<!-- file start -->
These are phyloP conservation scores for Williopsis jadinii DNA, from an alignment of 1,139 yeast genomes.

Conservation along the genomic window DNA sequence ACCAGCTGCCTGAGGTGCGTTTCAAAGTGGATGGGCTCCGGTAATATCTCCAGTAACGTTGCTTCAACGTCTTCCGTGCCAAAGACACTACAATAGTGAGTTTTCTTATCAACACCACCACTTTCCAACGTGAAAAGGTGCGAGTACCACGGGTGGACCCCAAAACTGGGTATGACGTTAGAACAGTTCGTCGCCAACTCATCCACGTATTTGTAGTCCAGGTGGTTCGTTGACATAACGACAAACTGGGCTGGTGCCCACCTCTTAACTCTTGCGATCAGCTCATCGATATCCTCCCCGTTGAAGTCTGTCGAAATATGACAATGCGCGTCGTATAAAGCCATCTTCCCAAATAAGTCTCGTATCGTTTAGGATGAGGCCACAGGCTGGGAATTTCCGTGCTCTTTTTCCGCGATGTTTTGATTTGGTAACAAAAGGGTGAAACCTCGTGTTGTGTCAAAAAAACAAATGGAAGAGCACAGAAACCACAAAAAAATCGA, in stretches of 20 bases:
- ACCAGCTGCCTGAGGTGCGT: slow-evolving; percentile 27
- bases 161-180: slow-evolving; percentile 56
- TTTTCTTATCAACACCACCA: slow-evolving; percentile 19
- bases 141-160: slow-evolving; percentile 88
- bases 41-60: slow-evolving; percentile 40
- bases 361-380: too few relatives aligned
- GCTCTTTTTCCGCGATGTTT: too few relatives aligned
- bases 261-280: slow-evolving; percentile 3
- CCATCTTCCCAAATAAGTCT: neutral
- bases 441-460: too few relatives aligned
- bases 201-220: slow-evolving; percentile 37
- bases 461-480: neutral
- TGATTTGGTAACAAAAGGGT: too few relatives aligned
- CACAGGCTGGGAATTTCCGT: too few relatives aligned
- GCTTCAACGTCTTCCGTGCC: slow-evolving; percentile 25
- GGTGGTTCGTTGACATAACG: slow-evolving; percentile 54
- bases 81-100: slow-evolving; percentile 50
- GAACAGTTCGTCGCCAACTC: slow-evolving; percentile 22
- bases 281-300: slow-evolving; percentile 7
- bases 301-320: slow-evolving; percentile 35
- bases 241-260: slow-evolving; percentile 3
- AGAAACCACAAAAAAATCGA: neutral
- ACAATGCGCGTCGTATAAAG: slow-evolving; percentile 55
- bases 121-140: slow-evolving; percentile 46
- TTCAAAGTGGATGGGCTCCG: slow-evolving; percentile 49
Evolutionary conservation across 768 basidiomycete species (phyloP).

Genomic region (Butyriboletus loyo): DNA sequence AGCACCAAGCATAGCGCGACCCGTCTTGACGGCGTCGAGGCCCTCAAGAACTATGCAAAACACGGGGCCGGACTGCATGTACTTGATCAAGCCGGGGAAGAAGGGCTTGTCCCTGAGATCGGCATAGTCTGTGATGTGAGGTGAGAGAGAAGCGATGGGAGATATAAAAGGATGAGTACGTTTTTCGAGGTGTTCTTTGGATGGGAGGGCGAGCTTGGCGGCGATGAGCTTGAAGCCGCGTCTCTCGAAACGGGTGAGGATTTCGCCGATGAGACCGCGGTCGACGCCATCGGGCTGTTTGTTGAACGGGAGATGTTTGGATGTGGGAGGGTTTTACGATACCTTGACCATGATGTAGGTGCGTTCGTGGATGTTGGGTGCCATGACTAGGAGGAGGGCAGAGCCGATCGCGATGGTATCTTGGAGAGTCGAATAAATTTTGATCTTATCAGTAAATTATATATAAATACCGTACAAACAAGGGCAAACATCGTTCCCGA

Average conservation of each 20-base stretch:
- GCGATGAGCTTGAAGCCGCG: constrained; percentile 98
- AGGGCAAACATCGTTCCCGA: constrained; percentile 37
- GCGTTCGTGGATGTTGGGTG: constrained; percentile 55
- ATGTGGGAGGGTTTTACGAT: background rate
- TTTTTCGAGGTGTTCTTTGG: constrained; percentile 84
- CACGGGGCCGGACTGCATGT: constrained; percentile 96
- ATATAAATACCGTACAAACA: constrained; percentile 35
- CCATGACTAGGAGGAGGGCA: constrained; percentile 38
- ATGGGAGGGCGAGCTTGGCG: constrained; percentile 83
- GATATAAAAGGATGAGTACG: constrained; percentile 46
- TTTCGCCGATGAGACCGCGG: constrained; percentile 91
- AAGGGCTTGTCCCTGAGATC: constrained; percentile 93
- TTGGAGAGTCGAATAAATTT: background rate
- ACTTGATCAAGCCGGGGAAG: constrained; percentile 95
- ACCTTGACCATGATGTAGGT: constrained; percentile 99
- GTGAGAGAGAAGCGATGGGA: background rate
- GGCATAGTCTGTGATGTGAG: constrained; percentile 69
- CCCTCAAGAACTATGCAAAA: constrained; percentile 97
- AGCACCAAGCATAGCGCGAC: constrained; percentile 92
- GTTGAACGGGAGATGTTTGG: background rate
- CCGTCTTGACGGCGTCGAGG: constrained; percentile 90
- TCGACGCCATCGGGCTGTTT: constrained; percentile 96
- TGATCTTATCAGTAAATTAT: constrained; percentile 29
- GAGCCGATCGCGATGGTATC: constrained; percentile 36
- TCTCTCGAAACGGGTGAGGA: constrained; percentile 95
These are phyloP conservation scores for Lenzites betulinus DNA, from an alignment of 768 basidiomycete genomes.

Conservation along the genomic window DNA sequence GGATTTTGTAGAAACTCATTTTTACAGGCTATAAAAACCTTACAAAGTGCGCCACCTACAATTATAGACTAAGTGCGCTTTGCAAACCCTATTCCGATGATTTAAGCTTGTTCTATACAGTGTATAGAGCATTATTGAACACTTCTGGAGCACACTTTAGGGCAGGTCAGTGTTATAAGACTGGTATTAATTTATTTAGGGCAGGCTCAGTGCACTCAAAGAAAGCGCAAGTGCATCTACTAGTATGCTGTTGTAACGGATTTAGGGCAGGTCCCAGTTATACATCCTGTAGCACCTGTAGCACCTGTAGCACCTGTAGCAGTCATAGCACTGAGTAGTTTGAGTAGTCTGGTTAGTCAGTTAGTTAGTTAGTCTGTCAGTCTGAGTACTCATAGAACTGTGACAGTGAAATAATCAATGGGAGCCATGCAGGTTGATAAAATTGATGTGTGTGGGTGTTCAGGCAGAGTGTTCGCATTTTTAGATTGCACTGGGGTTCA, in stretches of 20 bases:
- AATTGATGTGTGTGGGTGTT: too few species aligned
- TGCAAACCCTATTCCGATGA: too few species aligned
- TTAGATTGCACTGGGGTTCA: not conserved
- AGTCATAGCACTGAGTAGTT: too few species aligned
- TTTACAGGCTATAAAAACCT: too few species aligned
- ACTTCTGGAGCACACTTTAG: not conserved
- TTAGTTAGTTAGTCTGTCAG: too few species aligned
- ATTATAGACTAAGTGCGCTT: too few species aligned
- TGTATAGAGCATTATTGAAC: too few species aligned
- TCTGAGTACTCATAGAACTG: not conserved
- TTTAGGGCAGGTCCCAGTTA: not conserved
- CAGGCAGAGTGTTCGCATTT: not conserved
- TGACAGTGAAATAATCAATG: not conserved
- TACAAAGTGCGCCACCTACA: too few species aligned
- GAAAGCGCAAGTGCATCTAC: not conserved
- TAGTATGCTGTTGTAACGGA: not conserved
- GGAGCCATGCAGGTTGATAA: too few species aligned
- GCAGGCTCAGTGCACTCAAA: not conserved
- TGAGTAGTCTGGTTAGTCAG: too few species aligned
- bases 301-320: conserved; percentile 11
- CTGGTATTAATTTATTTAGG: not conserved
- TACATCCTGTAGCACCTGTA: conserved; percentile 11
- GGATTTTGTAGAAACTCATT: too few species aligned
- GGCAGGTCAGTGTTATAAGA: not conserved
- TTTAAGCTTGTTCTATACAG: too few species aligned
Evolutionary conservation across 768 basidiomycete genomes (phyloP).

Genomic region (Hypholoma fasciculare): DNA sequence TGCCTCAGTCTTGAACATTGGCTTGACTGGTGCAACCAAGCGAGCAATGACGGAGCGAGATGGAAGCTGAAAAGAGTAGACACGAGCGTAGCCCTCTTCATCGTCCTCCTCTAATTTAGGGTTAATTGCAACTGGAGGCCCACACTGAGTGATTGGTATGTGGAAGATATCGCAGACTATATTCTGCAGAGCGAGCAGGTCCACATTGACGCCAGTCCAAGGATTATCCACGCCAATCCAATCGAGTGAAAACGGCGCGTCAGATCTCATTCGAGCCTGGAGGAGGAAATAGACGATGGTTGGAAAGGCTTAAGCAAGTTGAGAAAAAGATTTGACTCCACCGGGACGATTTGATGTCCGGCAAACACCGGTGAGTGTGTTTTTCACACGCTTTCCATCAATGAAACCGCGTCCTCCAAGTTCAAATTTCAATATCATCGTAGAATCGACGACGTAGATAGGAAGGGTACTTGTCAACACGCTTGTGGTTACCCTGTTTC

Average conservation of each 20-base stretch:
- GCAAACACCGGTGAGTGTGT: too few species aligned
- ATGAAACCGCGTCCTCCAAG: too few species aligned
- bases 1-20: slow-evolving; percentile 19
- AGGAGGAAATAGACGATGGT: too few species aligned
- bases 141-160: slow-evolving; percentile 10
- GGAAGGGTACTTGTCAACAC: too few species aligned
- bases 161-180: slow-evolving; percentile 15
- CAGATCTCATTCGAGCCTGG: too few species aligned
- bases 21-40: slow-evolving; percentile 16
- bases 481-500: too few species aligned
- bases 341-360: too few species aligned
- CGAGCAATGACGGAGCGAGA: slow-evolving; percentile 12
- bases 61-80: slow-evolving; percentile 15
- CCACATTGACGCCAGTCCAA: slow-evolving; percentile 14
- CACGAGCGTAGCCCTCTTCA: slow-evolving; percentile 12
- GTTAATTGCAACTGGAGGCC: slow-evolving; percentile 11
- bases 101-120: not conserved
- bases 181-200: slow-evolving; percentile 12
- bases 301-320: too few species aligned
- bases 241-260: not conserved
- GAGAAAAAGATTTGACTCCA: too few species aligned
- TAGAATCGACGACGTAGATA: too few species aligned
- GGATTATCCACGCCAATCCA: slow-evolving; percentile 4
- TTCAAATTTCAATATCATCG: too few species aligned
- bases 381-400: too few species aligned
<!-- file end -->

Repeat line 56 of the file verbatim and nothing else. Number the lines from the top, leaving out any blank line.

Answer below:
These are phyloP conservation scores for Lenzites betulinus DNA, from an alignment of 768 basidiomycete genomes.